In the 2013-14 school year, conversations about diversity erupted on Occidental’s campus. Students of color joined with professors to end the silence around their experiences with racism on Occidental’s campus—experiences much like Romero’s. Inspired by the Occidental Sexual Assault Coalition’s successes—such as the hiring of a Title IX coordinator—students formed the Coalition at Oxy for Diversity and Equity (C.O.D.E.). Over the past year, C.O.D.E. sought to address microaggressions against students of color and support community change.
Building on C.O.D.E.’s public actions, Mika Cribbs (junior) and Adrian Adams (sophomore) started “I, Too, Am Oxy”—a social media campaign documenting microaggressions on Occidental’s campus. The “I, Too, Am Oxy” Tumblr page features pictures of Occidental students holding whiteboards documenting their experiences with racism. According to Cribbs and Adams, they initiated the project to provide students of color a social media platform through which they could tell their stories. Ultimately, the project also served to publicize these issues to the broader campus community—the page has reached almost 10,000 views to date.
In an attempt to take these movements beyond the interpersonal level and create institutional change, Associated Students of Occidental College (ASOC) senators drafted a constitutional amendment. If passed, the Diversity and Equity Board Initiative (DEBI) would create a branch of ASOC Senate tasked with funding programs that foster racial, sexual-orientation, gender and economic diversity. According to the proposal, the board would also produce semesterly reports on Occidental offices and departments “to establish and shed light on goals and measurable desired outcomes aligned with … our four pillars: equity, community, service, and excellence.” DEBI unanimously passed a Senate vote this fall, and since then over 700 students and 32 clubs have signed a petition pledging their support.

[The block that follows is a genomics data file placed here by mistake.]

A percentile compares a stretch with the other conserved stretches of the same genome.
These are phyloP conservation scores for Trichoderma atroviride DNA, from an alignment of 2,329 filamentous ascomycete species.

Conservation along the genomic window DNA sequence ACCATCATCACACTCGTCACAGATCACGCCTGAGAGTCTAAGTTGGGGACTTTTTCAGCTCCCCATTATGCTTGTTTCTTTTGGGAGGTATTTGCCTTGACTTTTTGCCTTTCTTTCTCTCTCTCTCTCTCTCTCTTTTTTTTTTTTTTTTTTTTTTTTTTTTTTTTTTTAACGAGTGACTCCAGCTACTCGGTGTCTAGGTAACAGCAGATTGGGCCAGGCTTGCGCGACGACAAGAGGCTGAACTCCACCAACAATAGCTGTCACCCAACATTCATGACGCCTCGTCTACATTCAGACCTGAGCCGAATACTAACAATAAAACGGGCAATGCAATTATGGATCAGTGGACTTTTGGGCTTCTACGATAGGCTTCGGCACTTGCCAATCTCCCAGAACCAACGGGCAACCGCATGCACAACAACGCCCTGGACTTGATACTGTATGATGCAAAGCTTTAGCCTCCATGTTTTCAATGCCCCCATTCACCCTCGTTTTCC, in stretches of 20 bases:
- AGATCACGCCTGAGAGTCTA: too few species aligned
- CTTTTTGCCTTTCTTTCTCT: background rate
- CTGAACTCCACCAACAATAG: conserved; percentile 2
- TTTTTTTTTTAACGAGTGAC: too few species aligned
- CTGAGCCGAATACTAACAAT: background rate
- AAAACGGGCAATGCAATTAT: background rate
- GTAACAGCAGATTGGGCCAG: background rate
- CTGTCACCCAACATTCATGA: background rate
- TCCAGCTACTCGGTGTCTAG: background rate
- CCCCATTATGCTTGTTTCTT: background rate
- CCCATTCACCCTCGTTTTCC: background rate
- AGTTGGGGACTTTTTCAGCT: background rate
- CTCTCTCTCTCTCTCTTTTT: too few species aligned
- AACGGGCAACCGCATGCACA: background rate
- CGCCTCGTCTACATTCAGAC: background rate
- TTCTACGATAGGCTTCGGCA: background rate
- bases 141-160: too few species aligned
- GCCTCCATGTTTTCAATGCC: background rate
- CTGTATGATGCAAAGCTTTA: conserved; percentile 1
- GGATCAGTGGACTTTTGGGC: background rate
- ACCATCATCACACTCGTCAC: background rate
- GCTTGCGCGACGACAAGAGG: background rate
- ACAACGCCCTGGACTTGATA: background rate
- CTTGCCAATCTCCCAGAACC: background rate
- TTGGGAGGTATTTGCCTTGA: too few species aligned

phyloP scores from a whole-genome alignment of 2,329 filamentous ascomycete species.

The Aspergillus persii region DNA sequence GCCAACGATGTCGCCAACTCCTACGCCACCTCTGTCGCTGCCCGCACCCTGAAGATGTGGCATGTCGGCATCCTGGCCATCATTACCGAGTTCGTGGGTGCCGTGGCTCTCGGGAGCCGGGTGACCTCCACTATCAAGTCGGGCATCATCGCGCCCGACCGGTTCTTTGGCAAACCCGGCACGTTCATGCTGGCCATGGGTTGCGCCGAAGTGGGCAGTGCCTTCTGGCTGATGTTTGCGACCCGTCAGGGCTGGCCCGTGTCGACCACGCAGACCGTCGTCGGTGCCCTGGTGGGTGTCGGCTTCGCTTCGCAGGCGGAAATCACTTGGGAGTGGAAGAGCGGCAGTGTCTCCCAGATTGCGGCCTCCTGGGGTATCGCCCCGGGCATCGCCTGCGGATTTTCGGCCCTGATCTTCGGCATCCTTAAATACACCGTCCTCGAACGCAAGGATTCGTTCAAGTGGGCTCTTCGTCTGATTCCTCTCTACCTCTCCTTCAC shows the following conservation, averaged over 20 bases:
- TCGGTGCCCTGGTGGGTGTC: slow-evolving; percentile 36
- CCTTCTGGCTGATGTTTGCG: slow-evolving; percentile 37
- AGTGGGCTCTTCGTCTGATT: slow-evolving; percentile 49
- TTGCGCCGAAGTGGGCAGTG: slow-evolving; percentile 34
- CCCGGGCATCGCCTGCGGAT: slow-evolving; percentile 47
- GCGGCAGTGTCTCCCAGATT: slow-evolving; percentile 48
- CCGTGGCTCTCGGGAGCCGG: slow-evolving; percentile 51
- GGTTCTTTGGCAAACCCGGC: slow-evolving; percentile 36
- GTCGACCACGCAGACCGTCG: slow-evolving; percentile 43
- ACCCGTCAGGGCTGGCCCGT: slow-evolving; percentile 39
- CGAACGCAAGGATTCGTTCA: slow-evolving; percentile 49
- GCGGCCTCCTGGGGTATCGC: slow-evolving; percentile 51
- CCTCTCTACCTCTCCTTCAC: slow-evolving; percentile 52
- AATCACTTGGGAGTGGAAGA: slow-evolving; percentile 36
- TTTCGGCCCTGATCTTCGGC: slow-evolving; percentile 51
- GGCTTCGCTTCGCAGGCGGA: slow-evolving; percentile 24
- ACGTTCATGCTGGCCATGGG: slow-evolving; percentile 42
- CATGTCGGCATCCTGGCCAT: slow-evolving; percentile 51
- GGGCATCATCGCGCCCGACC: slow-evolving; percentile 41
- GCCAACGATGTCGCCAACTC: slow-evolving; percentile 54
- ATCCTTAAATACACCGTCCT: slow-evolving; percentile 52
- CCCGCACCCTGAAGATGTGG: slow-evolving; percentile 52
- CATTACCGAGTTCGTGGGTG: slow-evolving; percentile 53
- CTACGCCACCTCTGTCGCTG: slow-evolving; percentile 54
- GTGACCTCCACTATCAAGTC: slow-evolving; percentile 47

Despite the rising profile of diversity movements on campus, data from a Diverse Learning Environments (DLE) survey conducted last year shows that they have yet to catch on with everyone. In fact, over 10 percent of students at Occidental—the school rated the “most radical” in the country by the Huffington Post in 2011—believe that most people of color no longer experience discrimination in this country. Perhaps this is because almost 45 percent of the student body has never been to a race, culture or ethnicity-centered event on campus, almost 55 percent has never been to an LGBTQ-centered event and almost 65 percent has never been to a gender-centered event.
“What does it mean that half of the student body doesn’t come out to these events; doesn’t learn what it means to be marginalized; doesn’t learn about the experience of their fellow students?” Senior Class Senator Kerry Sakimoto asked the audience at a Feb. 19 DEBI teach-in.